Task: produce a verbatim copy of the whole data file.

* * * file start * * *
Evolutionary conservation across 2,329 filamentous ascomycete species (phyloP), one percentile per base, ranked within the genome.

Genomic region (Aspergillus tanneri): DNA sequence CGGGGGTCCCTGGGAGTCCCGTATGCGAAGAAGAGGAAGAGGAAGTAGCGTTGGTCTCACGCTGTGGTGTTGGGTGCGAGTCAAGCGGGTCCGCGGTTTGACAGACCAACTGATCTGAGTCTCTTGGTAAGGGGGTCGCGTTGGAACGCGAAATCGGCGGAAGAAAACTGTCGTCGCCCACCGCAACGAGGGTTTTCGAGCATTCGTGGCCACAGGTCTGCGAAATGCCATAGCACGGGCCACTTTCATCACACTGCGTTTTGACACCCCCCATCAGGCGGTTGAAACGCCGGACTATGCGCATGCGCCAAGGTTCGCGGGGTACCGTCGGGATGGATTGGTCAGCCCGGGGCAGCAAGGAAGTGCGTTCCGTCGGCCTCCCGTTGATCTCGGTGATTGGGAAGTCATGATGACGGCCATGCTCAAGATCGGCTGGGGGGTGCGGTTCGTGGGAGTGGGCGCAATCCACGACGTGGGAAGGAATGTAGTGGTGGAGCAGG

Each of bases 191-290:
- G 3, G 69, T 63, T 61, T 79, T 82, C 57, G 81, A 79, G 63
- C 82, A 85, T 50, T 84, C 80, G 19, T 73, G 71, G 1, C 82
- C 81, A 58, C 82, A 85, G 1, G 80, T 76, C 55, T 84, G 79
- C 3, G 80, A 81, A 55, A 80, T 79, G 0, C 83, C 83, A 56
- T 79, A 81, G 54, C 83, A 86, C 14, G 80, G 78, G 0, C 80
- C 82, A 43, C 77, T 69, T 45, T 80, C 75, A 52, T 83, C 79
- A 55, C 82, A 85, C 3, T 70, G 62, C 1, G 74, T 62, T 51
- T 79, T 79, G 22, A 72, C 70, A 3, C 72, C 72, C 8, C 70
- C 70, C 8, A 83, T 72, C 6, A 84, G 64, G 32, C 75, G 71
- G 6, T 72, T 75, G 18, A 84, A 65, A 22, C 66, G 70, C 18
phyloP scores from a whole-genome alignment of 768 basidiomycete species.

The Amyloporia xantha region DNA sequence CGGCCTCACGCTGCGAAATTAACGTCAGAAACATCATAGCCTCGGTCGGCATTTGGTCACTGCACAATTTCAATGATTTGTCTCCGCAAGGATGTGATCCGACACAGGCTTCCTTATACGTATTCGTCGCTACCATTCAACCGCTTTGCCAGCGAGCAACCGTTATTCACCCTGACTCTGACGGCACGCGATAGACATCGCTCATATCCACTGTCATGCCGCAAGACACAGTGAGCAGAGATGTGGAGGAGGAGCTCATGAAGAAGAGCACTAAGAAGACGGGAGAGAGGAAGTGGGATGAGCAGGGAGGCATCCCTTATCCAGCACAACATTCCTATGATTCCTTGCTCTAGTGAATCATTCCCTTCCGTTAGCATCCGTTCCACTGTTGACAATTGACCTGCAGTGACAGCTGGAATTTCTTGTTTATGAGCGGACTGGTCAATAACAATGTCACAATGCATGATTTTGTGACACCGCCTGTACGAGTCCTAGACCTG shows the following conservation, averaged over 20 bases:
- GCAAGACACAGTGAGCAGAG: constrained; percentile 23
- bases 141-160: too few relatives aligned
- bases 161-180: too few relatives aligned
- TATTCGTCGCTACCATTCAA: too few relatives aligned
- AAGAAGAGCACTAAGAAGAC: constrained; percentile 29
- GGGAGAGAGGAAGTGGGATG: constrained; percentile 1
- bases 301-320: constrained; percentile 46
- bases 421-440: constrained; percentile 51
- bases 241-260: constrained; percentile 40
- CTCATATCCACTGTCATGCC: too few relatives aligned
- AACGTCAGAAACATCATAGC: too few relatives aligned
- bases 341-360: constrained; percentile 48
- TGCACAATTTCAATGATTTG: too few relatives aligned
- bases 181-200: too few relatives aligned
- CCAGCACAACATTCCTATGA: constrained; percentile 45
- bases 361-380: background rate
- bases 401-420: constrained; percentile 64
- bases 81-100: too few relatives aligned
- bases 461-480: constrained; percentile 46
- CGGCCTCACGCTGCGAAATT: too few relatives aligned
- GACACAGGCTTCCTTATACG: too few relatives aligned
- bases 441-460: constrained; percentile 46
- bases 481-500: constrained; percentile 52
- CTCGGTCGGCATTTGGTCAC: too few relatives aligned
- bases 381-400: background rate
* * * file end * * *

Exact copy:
Evolutionary conservation across 2,329 filamentous ascomycete species (phyloP), one percentile per base, ranked within the genome.

Genomic region (Aspergillus tanneri): DNA sequence CGGGGGTCCCTGGGAGTCCCGTATGCGAAGAAGAGGAAGAGGAAGTAGCGTTGGTCTCACGCTGTGGTGTTGGGTGCGAGTCAAGCGGGTCCGCGGTTTGACAGACCAACTGATCTGAGTCTCTTGGTAAGGGGGTCGCGTTGGAACGCGAAATCGGCGGAAGAAAACTGTCGTCGCCCACCGCAACGAGGGTTTTCGAGCATTCGTGGCCACAGGTCTGCGAAATGCCATAGCACGGGCCACTTTCATCACACTGCGTTTTGACACCCCCCATCAGGCGGTTGAAACGCCGGACTATGCGCATGCGCCAAGGTTCGCGGGGTACCGTCGGGATGGATTGGTCAGCCCGGGGCAGCAAGGAAGTGCGTTCCGTCGGCCTCCCGTTGATCTCGGTGATTGGGAAGTCATGATGACGGCCATGCTCAAGATCGGCTGGGGGGTGCGGTTCGTGGGAGTGGGCGCAATCCACGACGTGGGAAGGAATGTAGTGGTGGAGCAGG

Each of bases 191-290:
- G 3, G 69, T 63, T 61, T 79, T 82, C 57, G 81, A 79, G 63
- C 82, A 85, T 50, T 84, C 80, G 19, T 73, G 71, G 1, C 82
- C 81, A 58, C 82, A 85, G 1, G 80, T 76, C 55, T 84, G 79
- C 3, G 80, A 81, A 55, A 80, T 79, G 0, C 83, C 83, A 56
- T 79, A 81, G 54, C 83, A 86, C 14, G 80, G 78, G 0, C 80
- C 82, A 43, C 77, T 69, T 45, T 80, C 75, A 52, T 83, C 79
- A 55, C 82, A 85, C 3, T 70, G 62, C 1, G 74, T 62, T 51
- T 79, T 79, G 22, A 72, C 70, A 3, C 72, C 72, C 8, C 70
- C 70, C 8, A 83, T 72, C 6, A 84, G 64, G 32, C 75, G 71
- G 6, T 72, T 75, G 18, A 84, A 65, A 22, C 66, G 70, C 18
phyloP scores from a whole-genome alignment of 768 basidiomycete species.

The Amyloporia xantha region DNA sequence CGGCCTCACGCTGCGAAATTAACGTCAGAAACATCATAGCCTCGGTCGGCATTTGGTCACTGCACAATTTCAATGATTTGTCTCCGCAAGGATGTGATCCGACACAGGCTTCCTTATACGTATTCGTCGCTACCATTCAACCGCTTTGCCAGCGAGCAACCGTTATTCACCCTGACTCTGACGGCACGCGATAGACATCGCTCATATCCACTGTCATGCCGCAAGACACAGTGAGCAGAGATGTGGAGGAGGAGCTCATGAAGAAGAGCACTAAGAAGACGGGAGAGAGGAAGTGGGATGAGCAGGGAGGCATCCCTTATCCAGCACAACATTCCTATGATTCCTTGCTCTAGTGAATCATTCCCTTCCGTTAGCATCCGTTCCACTGTTGACAATTGACCTGCAGTGACAGCTGGAATTTCTTGTTTATGAGCGGACTGGTCAATAACAATGTCACAATGCATGATTTTGTGACACCGCCTGTACGAGTCCTAGACCTG shows the following conservation, averaged over 20 bases:
- GCAAGACACAGTGAGCAGAG: constrained; percentile 23
- bases 141-160: too few relatives aligned
- bases 161-180: too few relatives aligned
- TATTCGTCGCTACCATTCAA: too few relatives aligned
- AAGAAGAGCACTAAGAAGAC: constrained; percentile 29
- GGGAGAGAGGAAGTGGGATG: constrained; percentile 1
- bases 301-320: constrained; percentile 46
- bases 421-440: constrained; percentile 51
- bases 241-260: constrained; percentile 40
- CTCATATCCACTGTCATGCC: too few relatives aligned
- AACGTCAGAAACATCATAGC: too few relatives aligned
- bases 341-360: constrained; percentile 48
- TGCACAATTTCAATGATTTG: too few relatives aligned
- bases 181-200: too few relatives aligned
- CCAGCACAACATTCCTATGA: constrained; percentile 45
- bases 361-380: background rate
- bases 401-420: constrained; percentile 64
- bases 81-100: too few relatives aligned
- bases 461-480: constrained; percentile 46
- CGGCCTCACGCTGCGAAATT: too few relatives aligned
- GACACAGGCTTCCTTATACG: too few relatives aligned
- bases 441-460: constrained; percentile 46
- bases 481-500: constrained; percentile 52
- CTCGGTCGGCATTTGGTCAC: too few relatives aligned
- bases 381-400: background rate